Got Stay-at-Home Stress? Get Relief.

Not long ago, the idea of a day at home—even with work involved—came with blissful thoughts of comfortable clothes, relaxation, and no rush-hour commuting. Something of a treat.

Not anymore.

Now, as Hoosiers hunker down with their families and pets at home to help to stop the spread of the coronavirus, the thought of spending yet another day working and living in the same place might seem downright stressful. We miss our offices, friends, and colleagues, going out to dinner—and our kids even miss school. Frankly, we miss them going to school because now we’re homeschooling—or, at least, trying to.

All of these changes came quickly and without much warning. And we’re not quite sure when it will end, releasing us back to our daily routines.

So if you’re feeling anxious, lonely, depressed, or bored, it’s not unusual. Or maybe you’re caught up in fear of a catastrophe: That’s okay, too. There are skills and steps to take that will help keep those negative emotions in check. But how, especially at a time like this?

“All of us react to stress in different ways, and this influences how we feel,” said Dr. Benjamin McAllister of Hancock Counseling and Psychiatric Services. “As we begin this potential marathon, it is helpful to have skills and strategies in our emotional toolbox.”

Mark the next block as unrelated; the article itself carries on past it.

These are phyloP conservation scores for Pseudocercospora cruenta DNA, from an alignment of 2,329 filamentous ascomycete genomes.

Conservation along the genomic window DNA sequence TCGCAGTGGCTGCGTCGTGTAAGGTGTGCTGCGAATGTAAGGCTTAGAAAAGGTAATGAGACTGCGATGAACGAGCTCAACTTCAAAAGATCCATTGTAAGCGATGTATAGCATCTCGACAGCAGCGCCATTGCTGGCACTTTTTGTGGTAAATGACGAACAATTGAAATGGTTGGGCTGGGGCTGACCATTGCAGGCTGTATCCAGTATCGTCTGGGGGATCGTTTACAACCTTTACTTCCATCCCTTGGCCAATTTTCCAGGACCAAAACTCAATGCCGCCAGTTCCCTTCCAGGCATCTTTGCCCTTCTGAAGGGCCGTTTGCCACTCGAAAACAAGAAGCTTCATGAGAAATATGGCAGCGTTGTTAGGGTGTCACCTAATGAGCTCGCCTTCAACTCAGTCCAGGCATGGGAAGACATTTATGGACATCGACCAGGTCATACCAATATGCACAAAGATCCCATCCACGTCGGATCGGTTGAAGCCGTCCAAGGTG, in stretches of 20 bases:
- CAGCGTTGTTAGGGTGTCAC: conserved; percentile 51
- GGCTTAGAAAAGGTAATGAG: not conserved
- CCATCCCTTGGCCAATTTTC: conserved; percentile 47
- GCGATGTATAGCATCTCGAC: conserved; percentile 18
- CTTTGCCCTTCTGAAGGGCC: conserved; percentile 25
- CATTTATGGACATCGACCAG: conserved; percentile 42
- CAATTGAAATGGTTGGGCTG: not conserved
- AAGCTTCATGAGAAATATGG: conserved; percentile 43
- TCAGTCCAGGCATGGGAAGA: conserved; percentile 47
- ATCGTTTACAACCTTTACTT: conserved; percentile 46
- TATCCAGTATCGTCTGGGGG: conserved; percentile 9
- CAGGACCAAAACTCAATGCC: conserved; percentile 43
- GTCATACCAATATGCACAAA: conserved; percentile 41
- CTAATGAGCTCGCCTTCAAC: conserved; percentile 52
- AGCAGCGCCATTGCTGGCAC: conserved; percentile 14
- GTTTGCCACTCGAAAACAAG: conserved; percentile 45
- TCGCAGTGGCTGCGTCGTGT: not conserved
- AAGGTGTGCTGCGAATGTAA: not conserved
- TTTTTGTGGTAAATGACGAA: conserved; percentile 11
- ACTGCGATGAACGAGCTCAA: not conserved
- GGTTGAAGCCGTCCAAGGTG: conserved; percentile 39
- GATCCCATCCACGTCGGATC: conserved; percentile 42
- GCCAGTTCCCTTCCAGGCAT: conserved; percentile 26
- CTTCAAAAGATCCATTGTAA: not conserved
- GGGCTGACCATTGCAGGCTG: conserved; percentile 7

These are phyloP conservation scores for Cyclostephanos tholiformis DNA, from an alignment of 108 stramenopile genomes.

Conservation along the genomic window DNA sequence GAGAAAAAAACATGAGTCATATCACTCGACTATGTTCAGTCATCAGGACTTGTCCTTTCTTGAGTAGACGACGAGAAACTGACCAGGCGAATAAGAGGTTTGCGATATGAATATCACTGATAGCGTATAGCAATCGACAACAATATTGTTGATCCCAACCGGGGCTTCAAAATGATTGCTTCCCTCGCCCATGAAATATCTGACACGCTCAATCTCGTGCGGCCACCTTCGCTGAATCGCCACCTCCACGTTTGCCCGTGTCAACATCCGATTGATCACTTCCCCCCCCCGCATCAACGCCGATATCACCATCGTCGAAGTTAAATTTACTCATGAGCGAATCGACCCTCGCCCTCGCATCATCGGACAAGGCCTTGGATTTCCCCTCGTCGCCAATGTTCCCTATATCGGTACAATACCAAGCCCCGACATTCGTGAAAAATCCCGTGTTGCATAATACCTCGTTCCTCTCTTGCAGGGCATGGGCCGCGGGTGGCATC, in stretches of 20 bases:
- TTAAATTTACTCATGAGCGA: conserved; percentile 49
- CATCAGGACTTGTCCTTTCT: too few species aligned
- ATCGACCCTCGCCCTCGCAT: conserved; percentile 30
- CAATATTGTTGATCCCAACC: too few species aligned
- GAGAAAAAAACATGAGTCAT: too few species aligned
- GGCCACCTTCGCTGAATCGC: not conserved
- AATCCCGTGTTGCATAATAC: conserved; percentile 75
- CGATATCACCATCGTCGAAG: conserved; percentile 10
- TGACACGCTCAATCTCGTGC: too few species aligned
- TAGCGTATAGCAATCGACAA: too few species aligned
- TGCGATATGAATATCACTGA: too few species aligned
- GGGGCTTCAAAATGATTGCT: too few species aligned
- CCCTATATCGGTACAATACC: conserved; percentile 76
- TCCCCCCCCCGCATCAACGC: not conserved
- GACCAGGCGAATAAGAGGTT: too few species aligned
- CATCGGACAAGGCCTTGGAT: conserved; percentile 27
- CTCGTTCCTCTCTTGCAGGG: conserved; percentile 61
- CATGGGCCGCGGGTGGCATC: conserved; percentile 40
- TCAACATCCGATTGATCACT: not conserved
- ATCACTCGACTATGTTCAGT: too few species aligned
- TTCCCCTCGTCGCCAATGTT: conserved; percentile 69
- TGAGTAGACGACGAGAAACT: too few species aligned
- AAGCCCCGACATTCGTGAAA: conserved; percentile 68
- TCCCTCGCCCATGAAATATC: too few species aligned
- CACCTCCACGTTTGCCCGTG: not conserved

Here are a few of Dr. McAllister’s tips:

  • Maintain a routine with a consistent bedtime and morning alarm.
  • Get out of your pajamas and get dressed. It will help you maintain a healthy schedule.
  • Stay informed but listen, watch, and read the news in moderation. Don’t let the news of the day take over. Also, don’t believe everything you hear: Seek out reputable news sources.
  • Maintain social distance and go outside and exercise, even if that means a simple walk around the block.
  • Use technology to stay connected with friends, family, and community.
  • Eat healthy foods.
  • Challenge your negative thoughts with positive, optimistic ones.
  • If you’re a religious person, remind yourself of your faith.
  • Use meditation, mindfulness, and other relaxation techniques. You can even download apps to help.
  • Spend time on your hobbies or explore a new one. Unstructured time is important, too.
  • Avoid unhealthy coping mechanisms, such as alcohol.
  • Create a plan in case someone in your home becomes ill; just having one alleviates anxiety.
  • Consider having a weekly family meeting where you can check in and see how everyone is feeling.

These are just a few tactics that can be used to reduce stress at this difficult time. Another one might be just to remember that we’re all in this together, going through the same things.

But if you or someone you know experiences symptoms, professional help is another useful tool. Hancock Health’s team of healthcare professionals is ready to help.